Last week, Jim Gamble resigned his position as Chief Executive of CEOP, the Child Exploitation and Online Protection centre, in protest at the government’s plans for the body (he’s set to leave in four months time).
The government is currently considering merging CEOP into the new National Crime Agency (NCA), and Gamble tendered his resignation because he felt that child protection was such an important issue, it needed its own dedicated organisation.
Now Gamble has been further discussing the ramifications of such a merger. He’s said that vulnerable children are bound to be worse off, and won’t be able to compete with terrorism, drugs, and other weighty issues which the National Crime Agency will deal with.
A number of supporters have backed Gamble’s views in this respect, such as the Shadow Home Secretary, Kate and Gerry McCann, the mother of Sarah Payne, and the Association of Chief Police Officers.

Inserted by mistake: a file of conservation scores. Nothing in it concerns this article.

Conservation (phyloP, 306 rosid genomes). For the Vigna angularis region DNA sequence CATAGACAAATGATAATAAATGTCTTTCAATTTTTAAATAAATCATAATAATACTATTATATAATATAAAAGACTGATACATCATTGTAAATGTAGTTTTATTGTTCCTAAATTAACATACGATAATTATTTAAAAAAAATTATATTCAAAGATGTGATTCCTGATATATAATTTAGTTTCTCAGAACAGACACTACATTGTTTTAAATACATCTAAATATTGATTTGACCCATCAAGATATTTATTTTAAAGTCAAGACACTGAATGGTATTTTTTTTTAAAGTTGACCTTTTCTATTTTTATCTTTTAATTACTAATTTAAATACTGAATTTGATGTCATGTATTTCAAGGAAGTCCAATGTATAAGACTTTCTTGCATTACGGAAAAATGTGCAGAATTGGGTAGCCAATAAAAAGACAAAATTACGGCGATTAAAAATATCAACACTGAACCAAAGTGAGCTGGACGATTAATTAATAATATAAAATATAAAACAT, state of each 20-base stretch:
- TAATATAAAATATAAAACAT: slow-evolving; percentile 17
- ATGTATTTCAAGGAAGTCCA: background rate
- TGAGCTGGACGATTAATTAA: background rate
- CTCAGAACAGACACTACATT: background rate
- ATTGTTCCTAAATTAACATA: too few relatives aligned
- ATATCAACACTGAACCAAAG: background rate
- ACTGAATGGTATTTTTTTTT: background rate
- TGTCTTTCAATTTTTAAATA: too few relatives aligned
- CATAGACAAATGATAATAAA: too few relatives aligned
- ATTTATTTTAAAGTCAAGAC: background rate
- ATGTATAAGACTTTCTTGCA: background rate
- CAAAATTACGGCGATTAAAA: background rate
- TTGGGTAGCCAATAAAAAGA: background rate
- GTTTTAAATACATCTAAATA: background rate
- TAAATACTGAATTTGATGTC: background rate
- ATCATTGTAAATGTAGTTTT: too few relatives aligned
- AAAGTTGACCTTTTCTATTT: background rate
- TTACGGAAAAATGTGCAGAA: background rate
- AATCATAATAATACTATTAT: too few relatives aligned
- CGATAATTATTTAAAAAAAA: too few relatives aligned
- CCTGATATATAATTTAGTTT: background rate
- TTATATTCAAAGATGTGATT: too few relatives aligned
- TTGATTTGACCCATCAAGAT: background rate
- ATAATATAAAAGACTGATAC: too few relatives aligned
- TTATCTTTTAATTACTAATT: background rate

Also, Gamble has now drawn attention to the fact that CEOP costs will likely increase under the new scheme of things. ISPs who provide assistance in tracking offenders for free to CEOP at the moment might charge a larger body such as the NCA an administration fee.
Furthermore, current philanthropic backers may pull their support from the organisation. According to a ZDNet UK report, Microsoft is considering pulling its money if CEOP is merged.
ZDNet stated that Gamble told the Home Affairs Select Committee: “I have a statement from Microsoft… they feel it extremely unlikely that they will continue philanthropic support of CEOP.”
A quarter of CEOP’s current budget comes from donors such as Microsoft and AOL.